Cash flow is literally translated as cash flow, which represents a cash flow generated by a company’s activities. It is an accounting balance indicating a company’s ability to finance itself. In order to make a cash flow valuation, cash flow must be calculated by taking the net profit at the end of the year, adding depreciation charges, subtracting write-backs on provisions and other depreciation, then subtracting capital gains on the sale of assets and adding capital losses on the sale of assets.

The Free Cash Flow (FCF) method

A cash flow valuation requires the definition of the company’s cash flow at the end of a period. This is the money that comes in or goes out of the cash registers. In this valuation method, these flows are used in particular to value companies using the Discounted Cash-Flow (DCF) method: they measure a company’s financial performance, i.e. its ability to generate cash. The latter is used to invest or distribute dividends in the company. This is why it is very important.

The algebraic formula for DCF valuation is as follows:

V = Σ FCF a* (1 + t) ‾ ª + FCF n * (1 + t) ‾ ⁿ

FCF a = Free cash flow for the year a

t = discount rate (weighted average cost of capital)

FCF n = Free cash flow for year n (last year of the reporting period)

Discounted Cash-Flow (DCF) method

This valuation method consists of determining the revenues that a company will earn, referred to here as future cash flows. Then discounting them to indicate the value of the company at a given date. However, the problems encountered in cash flow valuation are usually found in the choice of a duration and a discount rate.

– Duration: this depends on the visibility of the company, in other words, its reasonable forecasting horizon. If this is too short, it will attach considerable importance to the terminal value. If it is too long, it reduces to a simple theoretical extrapolation without interest. It will be necessary to choose the length of time that allows the company to reach a good plan.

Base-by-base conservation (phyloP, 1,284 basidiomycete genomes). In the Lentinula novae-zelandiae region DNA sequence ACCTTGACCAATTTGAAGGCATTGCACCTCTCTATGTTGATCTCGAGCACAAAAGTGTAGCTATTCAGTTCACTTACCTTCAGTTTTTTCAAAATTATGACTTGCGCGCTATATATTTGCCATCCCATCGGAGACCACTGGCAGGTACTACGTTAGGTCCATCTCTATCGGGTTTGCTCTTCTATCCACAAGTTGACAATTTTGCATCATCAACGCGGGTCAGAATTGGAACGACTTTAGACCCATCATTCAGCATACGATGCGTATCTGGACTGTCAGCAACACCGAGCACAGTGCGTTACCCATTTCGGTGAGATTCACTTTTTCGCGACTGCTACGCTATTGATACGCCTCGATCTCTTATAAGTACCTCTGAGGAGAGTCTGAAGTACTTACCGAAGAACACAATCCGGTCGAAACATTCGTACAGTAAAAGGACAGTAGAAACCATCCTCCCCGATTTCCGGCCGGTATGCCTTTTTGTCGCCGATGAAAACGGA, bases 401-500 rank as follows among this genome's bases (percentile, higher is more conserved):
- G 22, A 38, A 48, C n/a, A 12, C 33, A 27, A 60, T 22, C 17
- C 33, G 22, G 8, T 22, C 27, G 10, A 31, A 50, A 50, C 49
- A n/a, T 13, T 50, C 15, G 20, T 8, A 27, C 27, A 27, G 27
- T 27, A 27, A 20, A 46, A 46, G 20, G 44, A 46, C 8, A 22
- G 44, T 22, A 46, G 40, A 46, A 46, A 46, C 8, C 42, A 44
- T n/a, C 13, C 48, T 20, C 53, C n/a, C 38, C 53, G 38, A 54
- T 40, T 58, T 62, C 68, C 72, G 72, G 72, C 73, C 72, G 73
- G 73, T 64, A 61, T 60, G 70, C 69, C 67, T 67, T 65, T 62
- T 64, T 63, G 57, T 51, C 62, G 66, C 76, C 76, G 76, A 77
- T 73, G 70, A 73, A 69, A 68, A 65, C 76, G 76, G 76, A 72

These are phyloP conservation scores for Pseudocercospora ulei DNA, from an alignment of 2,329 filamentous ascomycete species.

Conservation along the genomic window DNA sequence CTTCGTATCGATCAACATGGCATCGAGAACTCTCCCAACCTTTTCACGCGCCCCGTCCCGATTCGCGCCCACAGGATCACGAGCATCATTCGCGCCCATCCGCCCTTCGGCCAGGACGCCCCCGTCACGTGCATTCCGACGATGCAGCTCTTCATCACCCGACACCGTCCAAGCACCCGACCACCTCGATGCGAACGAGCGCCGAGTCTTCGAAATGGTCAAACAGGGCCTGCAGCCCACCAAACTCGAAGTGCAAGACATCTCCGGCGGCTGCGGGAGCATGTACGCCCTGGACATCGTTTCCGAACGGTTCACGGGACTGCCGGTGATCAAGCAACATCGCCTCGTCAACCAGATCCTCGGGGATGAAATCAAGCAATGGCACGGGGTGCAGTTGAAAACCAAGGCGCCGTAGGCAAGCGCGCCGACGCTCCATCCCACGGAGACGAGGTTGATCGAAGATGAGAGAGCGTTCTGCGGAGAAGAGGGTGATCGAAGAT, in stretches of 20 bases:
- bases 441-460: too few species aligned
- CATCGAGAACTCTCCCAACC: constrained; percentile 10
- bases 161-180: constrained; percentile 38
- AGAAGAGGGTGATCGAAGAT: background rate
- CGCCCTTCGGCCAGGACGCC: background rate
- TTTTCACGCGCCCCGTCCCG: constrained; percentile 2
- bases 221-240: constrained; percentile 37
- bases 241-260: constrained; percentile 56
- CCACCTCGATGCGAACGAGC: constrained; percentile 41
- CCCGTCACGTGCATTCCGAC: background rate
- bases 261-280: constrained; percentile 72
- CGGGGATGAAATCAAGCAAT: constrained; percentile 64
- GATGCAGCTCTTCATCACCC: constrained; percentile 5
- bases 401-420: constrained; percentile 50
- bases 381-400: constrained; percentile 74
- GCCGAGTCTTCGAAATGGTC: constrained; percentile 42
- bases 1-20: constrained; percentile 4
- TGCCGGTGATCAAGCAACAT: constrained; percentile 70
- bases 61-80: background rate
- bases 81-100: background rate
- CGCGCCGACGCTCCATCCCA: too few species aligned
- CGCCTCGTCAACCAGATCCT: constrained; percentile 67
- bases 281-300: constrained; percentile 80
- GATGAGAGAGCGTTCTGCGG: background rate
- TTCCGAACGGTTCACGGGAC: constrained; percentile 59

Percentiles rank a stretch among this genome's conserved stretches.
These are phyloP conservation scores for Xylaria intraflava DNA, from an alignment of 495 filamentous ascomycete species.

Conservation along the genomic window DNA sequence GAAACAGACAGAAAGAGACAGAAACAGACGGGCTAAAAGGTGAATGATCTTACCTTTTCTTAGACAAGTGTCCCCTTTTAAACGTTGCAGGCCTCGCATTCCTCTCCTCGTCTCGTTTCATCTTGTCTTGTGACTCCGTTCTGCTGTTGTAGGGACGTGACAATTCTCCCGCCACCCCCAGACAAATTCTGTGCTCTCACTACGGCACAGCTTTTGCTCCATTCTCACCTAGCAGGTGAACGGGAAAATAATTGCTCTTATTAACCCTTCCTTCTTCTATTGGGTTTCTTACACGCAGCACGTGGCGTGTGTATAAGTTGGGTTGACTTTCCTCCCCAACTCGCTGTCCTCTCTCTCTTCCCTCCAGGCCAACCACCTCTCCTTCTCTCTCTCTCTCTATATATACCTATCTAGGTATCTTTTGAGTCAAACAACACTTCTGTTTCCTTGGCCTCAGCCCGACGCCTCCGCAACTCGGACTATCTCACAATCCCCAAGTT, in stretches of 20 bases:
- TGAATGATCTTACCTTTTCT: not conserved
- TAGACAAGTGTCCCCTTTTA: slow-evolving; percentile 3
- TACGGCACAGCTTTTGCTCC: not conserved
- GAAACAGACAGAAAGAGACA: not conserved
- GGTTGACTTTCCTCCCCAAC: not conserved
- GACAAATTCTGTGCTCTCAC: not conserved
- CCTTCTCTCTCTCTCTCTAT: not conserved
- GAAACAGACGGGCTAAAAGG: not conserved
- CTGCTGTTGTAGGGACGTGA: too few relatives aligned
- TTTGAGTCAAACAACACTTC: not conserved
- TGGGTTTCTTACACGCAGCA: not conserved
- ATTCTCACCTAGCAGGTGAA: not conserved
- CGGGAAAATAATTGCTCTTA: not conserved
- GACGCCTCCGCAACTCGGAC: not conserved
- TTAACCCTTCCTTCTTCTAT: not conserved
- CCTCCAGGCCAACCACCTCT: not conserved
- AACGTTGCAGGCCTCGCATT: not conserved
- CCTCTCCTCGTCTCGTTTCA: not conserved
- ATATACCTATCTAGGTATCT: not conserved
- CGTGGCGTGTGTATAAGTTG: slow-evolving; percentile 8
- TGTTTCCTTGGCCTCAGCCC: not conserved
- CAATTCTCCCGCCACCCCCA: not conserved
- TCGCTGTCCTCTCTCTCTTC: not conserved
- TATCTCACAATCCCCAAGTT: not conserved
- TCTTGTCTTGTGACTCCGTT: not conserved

– The discount rate : it is important in the calculation but its method of determination is questionable since it is mainly feasible only for stock exchange oriented companies.

To calculate DCFs, the following formula is used:

Let C1, C2, … Cn be the cash flows generated in years 1, 2, … n

DCF valuation = C1/(1+K) + C2/(1+K)² + … + Cn/[(1+K) power n] + VF/[(1+K) power n]

We’ve got:

– C1, … Cn are the net cash flows to shareholders, years 1 through n.

– n is generally between 4 and 6 years old

– K is generally between 15% and 20% for existing profitable companies with slow to moderate growth. It is higher for start-ups or companies on the threshold of a strategic turn. It increases and decreases according to the risk.

– VF is the final value, calculated by Gordon Shapiro’s method:

VF = Cn+1 / (K-g), where Cn+1 is the net cash flow and g is the annual growth of this cash flow after n+1, assumed to be constant, or by a multiple method, e.g. REX (operating profit).